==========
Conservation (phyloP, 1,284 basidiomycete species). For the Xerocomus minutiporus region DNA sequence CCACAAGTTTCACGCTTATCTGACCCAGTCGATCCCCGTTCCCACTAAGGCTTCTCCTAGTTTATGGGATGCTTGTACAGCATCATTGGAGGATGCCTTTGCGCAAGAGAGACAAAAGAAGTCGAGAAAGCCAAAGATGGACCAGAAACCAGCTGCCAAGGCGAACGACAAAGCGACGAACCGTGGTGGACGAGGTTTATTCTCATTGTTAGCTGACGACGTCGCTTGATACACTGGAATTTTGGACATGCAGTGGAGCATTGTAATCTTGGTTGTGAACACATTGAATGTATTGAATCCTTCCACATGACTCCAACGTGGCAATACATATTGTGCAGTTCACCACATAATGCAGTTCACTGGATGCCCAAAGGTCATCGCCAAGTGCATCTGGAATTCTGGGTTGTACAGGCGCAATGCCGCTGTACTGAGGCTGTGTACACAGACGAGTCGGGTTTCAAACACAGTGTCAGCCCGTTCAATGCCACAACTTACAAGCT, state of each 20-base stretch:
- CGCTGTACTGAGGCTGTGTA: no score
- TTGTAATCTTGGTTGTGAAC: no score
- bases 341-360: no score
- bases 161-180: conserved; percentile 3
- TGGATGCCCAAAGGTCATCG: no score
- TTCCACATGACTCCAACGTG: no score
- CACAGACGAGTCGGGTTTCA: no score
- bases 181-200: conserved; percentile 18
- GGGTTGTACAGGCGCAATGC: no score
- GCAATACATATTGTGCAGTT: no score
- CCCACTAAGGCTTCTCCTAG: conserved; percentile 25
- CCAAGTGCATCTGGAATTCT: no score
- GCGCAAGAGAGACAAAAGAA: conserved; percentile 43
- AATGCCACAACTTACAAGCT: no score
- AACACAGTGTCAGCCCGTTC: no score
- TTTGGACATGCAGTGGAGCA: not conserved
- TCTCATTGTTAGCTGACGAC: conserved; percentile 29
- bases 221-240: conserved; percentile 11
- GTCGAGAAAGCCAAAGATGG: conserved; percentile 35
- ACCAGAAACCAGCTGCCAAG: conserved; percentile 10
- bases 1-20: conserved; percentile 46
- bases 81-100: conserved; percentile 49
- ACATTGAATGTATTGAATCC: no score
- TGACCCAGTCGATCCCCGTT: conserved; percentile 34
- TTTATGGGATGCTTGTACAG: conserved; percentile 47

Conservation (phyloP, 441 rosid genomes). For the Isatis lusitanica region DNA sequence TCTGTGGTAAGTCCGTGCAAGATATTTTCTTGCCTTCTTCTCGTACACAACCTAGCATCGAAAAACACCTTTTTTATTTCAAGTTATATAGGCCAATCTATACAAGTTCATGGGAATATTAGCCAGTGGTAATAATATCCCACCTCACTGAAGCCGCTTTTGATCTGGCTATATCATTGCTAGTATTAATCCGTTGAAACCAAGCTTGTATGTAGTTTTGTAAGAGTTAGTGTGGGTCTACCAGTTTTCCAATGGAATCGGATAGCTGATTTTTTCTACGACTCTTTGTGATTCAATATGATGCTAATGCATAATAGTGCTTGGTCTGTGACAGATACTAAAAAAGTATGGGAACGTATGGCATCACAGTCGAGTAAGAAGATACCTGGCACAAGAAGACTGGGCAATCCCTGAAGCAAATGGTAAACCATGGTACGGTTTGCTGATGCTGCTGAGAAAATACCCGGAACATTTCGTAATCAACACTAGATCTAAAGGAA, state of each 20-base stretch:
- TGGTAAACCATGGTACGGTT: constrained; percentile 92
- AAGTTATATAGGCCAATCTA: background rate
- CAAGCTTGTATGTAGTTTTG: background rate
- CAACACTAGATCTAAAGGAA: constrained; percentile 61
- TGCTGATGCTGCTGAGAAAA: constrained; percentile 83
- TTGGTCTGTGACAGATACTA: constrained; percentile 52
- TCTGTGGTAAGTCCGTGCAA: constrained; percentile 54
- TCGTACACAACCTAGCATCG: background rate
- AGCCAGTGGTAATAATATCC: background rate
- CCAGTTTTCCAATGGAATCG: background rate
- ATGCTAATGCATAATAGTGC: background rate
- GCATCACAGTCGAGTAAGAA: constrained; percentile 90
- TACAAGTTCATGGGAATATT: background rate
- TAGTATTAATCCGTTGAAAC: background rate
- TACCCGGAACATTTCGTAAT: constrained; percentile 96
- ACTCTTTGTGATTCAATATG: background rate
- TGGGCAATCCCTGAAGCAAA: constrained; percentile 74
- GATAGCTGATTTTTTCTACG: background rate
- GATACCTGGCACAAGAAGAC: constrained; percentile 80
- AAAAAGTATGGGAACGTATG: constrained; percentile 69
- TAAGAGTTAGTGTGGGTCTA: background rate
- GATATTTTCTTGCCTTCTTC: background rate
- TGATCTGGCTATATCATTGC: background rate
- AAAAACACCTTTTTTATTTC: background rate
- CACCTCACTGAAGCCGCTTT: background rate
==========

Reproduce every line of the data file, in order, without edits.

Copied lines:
Conservation (phyloP, 1,284 basidiomycete species). For the Xerocomus minutiporus region DNA sequence CCACAAGTTTCACGCTTATCTGACCCAGTCGATCCCCGTTCCCACTAAGGCTTCTCCTAGTTTATGGGATGCTTGTACAGCATCATTGGAGGATGCCTTTGCGCAAGAGAGACAAAAGAAGTCGAGAAAGCCAAAGATGGACCAGAAACCAGCTGCCAAGGCGAACGACAAAGCGACGAACCGTGGTGGACGAGGTTTATTCTCATTGTTAGCTGACGACGTCGCTTGATACACTGGAATTTTGGACATGCAGTGGAGCATTGTAATCTTGGTTGTGAACACATTGAATGTATTGAATCCTTCCACATGACTCCAACGTGGCAATACATATTGTGCAGTTCACCACATAATGCAGTTCACTGGATGCCCAAAGGTCATCGCCAAGTGCATCTGGAATTCTGGGTTGTACAGGCGCAATGCCGCTGTACTGAGGCTGTGTACACAGACGAGTCGGGTTTCAAACACAGTGTCAGCCCGTTCAATGCCACAACTTACAAGCT, state of each 20-base stretch:
- CGCTGTACTGAGGCTGTGTA: no score
- TTGTAATCTTGGTTGTGAAC: no score
- bases 341-360: no score
- bases 161-180: conserved; percentile 3
- TGGATGCCCAAAGGTCATCG: no score
- TTCCACATGACTCCAACGTG: no score
- CACAGACGAGTCGGGTTTCA: no score
- bases 181-200: conserved; percentile 18
- GGGTTGTACAGGCGCAATGC: no score
- GCAATACATATTGTGCAGTT: no score
- CCCACTAAGGCTTCTCCTAG: conserved; percentile 25
- CCAAGTGCATCTGGAATTCT: no score
- GCGCAAGAGAGACAAAAGAA: conserved; percentile 43
- AATGCCACAACTTACAAGCT: no score
- AACACAGTGTCAGCCCGTTC: no score
- TTTGGACATGCAGTGGAGCA: not conserved
- TCTCATTGTTAGCTGACGAC: conserved; percentile 29
- bases 221-240: conserved; percentile 11
- GTCGAGAAAGCCAAAGATGG: conserved; percentile 35
- ACCAGAAACCAGCTGCCAAG: conserved; percentile 10
- bases 1-20: conserved; percentile 46
- bases 81-100: conserved; percentile 49
- ACATTGAATGTATTGAATCC: no score
- TGACCCAGTCGATCCCCGTT: conserved; percentile 34
- TTTATGGGATGCTTGTACAG: conserved; percentile 47

Conservation (phyloP, 441 rosid genomes). For the Isatis lusitanica region DNA sequence TCTGTGGTAAGTCCGTGCAAGATATTTTCTTGCCTTCTTCTCGTACACAACCTAGCATCGAAAAACACCTTTTTTATTTCAAGTTATATAGGCCAATCTATACAAGTTCATGGGAATATTAGCCAGTGGTAATAATATCCCACCTCACTGAAGCCGCTTTTGATCTGGCTATATCATTGCTAGTATTAATCCGTTGAAACCAAGCTTGTATGTAGTTTTGTAAGAGTTAGTGTGGGTCTACCAGTTTTCCAATGGAATCGGATAGCTGATTTTTTCTACGACTCTTTGTGATTCAATATGATGCTAATGCATAATAGTGCTTGGTCTGTGACAGATACTAAAAAAGTATGGGAACGTATGGCATCACAGTCGAGTAAGAAGATACCTGGCACAAGAAGACTGGGCAATCCCTGAAGCAAATGGTAAACCATGGTACGGTTTGCTGATGCTGCTGAGAAAATACCCGGAACATTTCGTAATCAACACTAGATCTAAAGGAA, state of each 20-base stretch:
- TGGTAAACCATGGTACGGTT: constrained; percentile 92
- AAGTTATATAGGCCAATCTA: background rate
- CAAGCTTGTATGTAGTTTTG: background rate
- CAACACTAGATCTAAAGGAA: constrained; percentile 61
- TGCTGATGCTGCTGAGAAAA: constrained; percentile 83
- TTGGTCTGTGACAGATACTA: constrained; percentile 52
- TCTGTGGTAAGTCCGTGCAA: constrained; percentile 54
- TCGTACACAACCTAGCATCG: background rate
- AGCCAGTGGTAATAATATCC: background rate
- CCAGTTTTCCAATGGAATCG: background rate
- ATGCTAATGCATAATAGTGC: background rate
- GCATCACAGTCGAGTAAGAA: constrained; percentile 90
- TACAAGTTCATGGGAATATT: background rate
- TAGTATTAATCCGTTGAAAC: background rate
- TACCCGGAACATTTCGTAAT: constrained; percentile 96
- ACTCTTTGTGATTCAATATG: background rate
- TGGGCAATCCCTGAAGCAAA: constrained; percentile 74
- GATAGCTGATTTTTTCTACG: background rate
- GATACCTGGCACAAGAAGAC: constrained; percentile 80
- AAAAAGTATGGGAACGTATG: constrained; percentile 69
- TAAGAGTTAGTGTGGGTCTA: background rate
- GATATTTTCTTGCCTTCTTC: background rate
- TGATCTGGCTATATCATTGC: background rate
- AAAAACACCTTTTTTATTTC: background rate
- CACCTCACTGAAGCCGCTTT: background rate